1. In this prospective cohort of Chinese adults, hypertension was found in about one-third of adults, with fewer than one in twenty having control over this condition.
2. The rates of diagnosis, treatment, and adequate control of hypertension were low compared to western countries.
Evidence Rating Level: 2 (Good)
Study Rundown: Hypertension is a major risk factor for cardiovascular disease (CVD). While treatments have demonstrated clear mortality benefits, certain parts of the world are not has aggressive with diagnosis and treatment as the western countries. This study sought to establish the prevalence, diagnosis, and treatment of hypertension in the Chinese population.
Overall, hypertension (SBP >140 mmHg or DBP >90 mmHg) was present in one-third of adults aged 35 to 74 years, and prevalence was demonstrated to increase with age. Of these, fewer than one in twenty people had control over this condition. Hypertension was associated with increased relative risk of cardiovascular mortality at all ages and was linked to one third of deaths from CVD. The strength of the study was the large cohort size and the rigorous measurements of blood pressure. Limitations included the inability to generalize statistics to the whole Chinese population as the regions of study were selected for logistical ease rather than attempts at representative samples. Also, data on antihypertensive agents used and prevalence of important comorbidities such as diabetes mellitus were not available.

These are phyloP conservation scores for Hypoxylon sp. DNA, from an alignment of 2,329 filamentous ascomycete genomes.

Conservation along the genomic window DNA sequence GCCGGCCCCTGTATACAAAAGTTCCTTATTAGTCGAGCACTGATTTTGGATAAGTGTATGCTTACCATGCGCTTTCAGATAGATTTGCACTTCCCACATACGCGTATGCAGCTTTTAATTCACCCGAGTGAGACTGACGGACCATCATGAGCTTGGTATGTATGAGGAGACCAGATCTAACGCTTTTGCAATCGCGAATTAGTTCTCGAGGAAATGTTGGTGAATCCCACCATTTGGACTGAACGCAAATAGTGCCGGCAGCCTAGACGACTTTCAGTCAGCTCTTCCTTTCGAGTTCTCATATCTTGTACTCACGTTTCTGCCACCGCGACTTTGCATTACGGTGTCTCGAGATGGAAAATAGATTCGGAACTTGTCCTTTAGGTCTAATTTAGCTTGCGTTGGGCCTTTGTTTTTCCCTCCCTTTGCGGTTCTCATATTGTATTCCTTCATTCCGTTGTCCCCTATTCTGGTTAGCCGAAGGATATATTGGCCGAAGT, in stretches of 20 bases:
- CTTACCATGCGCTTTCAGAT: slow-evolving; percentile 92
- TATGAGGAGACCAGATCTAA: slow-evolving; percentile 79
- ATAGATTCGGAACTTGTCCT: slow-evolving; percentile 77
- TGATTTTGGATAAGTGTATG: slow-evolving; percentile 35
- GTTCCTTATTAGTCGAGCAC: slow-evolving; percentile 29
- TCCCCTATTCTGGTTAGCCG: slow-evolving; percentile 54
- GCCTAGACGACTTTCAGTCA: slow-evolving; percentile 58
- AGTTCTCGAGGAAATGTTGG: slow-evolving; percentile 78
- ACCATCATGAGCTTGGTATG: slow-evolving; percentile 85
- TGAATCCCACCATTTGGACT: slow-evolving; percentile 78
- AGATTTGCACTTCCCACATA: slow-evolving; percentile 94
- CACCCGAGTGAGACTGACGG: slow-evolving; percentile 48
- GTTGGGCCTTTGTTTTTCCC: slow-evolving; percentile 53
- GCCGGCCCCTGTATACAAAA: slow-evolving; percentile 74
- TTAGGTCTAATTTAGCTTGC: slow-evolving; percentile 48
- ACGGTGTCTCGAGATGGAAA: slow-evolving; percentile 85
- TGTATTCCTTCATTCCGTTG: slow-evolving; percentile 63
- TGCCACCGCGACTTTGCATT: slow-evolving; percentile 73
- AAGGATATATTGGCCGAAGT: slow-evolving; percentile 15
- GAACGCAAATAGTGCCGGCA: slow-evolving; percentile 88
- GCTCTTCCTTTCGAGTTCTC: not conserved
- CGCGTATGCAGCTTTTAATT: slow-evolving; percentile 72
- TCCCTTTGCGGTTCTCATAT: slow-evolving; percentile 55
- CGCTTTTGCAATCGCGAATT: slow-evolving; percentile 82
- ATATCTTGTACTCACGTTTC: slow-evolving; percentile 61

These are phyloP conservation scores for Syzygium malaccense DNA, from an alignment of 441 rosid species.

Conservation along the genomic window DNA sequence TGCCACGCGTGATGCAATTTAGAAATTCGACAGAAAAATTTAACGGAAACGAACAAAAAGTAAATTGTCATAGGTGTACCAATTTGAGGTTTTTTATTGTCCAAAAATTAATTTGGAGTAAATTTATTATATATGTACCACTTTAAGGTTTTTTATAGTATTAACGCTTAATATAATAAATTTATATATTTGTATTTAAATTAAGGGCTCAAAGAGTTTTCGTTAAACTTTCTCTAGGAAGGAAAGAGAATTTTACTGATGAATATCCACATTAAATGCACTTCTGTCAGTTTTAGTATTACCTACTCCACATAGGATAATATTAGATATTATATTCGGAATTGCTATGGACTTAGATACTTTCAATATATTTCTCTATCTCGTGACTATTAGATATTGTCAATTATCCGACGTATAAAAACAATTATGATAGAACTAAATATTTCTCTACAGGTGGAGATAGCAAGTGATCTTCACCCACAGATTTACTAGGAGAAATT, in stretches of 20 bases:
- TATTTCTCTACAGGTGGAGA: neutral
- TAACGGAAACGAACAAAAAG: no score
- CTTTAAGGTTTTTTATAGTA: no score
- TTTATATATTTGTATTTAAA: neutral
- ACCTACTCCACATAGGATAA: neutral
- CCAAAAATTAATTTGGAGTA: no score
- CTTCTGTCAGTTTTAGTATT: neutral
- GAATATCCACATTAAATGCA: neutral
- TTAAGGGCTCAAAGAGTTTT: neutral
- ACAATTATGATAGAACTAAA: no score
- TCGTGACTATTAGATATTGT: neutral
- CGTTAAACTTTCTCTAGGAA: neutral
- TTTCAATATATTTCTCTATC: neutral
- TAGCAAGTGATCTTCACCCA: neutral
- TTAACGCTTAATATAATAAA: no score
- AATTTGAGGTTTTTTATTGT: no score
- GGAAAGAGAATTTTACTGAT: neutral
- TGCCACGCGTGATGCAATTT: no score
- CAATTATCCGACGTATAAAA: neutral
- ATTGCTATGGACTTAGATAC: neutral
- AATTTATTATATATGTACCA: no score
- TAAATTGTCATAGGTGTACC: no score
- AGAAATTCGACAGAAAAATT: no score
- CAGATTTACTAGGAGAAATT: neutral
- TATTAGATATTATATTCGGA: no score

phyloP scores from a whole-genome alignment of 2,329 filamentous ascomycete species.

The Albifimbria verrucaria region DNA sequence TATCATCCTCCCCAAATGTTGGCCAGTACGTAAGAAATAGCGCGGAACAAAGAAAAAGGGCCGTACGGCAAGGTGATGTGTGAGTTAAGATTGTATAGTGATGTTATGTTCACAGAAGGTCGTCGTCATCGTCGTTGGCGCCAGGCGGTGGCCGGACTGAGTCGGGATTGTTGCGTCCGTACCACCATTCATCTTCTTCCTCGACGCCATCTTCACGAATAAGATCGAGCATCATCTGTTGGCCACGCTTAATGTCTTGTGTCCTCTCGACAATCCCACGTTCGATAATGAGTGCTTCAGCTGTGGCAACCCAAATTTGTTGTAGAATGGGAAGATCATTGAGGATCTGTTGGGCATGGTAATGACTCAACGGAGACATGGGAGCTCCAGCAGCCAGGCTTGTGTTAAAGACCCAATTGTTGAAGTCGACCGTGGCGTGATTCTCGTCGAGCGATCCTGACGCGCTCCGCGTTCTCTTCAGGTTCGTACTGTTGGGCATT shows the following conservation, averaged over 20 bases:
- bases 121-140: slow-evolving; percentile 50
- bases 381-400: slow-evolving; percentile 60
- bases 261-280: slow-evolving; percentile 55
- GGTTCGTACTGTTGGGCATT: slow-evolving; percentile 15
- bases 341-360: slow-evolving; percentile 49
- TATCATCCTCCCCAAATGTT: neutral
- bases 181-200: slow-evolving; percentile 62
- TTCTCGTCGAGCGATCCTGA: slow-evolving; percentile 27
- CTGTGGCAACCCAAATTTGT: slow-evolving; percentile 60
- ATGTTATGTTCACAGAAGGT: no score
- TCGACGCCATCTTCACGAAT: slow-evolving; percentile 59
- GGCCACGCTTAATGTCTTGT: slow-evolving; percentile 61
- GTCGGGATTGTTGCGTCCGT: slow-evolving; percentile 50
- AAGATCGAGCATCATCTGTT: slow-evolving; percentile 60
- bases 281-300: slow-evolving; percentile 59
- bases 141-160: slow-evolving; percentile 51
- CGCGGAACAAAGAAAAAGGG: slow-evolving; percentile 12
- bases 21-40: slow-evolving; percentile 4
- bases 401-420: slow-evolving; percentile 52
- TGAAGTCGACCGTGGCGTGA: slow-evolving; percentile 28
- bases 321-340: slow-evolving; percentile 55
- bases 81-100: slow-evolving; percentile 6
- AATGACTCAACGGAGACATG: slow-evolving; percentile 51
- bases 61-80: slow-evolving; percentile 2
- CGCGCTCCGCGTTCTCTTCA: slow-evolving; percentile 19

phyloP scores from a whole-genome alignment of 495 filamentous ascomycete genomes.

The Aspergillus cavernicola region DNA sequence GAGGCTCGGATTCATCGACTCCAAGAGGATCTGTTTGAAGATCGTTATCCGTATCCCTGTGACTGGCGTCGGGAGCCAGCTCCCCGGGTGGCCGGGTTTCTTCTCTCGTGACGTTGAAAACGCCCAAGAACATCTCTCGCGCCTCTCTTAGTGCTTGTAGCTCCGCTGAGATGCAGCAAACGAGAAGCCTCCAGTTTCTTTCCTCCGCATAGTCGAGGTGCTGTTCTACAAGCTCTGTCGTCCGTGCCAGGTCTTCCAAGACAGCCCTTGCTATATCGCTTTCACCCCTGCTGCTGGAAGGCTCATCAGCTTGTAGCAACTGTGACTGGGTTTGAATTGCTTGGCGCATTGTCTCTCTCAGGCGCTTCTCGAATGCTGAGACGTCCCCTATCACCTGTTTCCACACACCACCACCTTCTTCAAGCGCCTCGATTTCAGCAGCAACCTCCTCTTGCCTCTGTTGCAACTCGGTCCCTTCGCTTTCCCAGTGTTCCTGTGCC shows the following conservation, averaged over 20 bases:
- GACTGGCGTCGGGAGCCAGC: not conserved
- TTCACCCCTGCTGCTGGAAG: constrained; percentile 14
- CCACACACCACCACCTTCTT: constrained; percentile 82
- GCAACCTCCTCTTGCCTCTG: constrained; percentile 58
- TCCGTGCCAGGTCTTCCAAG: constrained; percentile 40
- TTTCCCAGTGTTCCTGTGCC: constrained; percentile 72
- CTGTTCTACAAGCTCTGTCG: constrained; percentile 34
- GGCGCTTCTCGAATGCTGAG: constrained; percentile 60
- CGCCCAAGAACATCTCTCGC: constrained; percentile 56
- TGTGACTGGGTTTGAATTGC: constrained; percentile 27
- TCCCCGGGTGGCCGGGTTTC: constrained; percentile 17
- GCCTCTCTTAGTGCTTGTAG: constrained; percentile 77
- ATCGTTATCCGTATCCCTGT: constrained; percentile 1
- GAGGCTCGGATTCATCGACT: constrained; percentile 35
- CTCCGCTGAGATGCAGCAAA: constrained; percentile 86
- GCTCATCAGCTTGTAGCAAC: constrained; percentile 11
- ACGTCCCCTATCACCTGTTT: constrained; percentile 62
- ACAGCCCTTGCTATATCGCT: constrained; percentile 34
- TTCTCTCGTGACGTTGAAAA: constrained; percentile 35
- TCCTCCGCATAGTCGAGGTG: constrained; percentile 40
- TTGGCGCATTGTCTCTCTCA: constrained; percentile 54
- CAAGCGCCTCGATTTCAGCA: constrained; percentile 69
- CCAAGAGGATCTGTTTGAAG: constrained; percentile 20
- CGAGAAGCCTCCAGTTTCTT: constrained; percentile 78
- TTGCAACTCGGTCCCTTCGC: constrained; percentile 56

In-Depth [prospective cohort]: This study recruited 500,233 adults (41.0% male) aged 35 to 74 years between June 25, 2004 and August 5, 2009 from 5 urban and 5 rural regions of China, and followed participants for a mean of 7.2 years. In addition to demographic data and past history of CVD (stroke, TIA, or ischemic heart disease), all patients underwent blood pressure measurement by averaged results of two digital sphygmomanometer measurements following 5 minutes of rest.
A total of 32.5% of patients were found to have hypertension. Prevalence increased with age and was found to have significant geographic variation. Relative risk of CVD mortality due to hypertension was 4.13 (95%CI 3.72-4.59) from ages 35-59 years, 2.61 (95%CI 2.38-2.85) for ages 60 to 69, and 1.89 (95%CI 1.76-2.03). Of these patients with hypertension, 30.5% had a formal diagnosis from a physician, of whom only 46.4% were being treated. Only 29.6% of patients being treated had measurements below the hypertensive limit leading to an overall control rate of 4.2% in the studied cohort.
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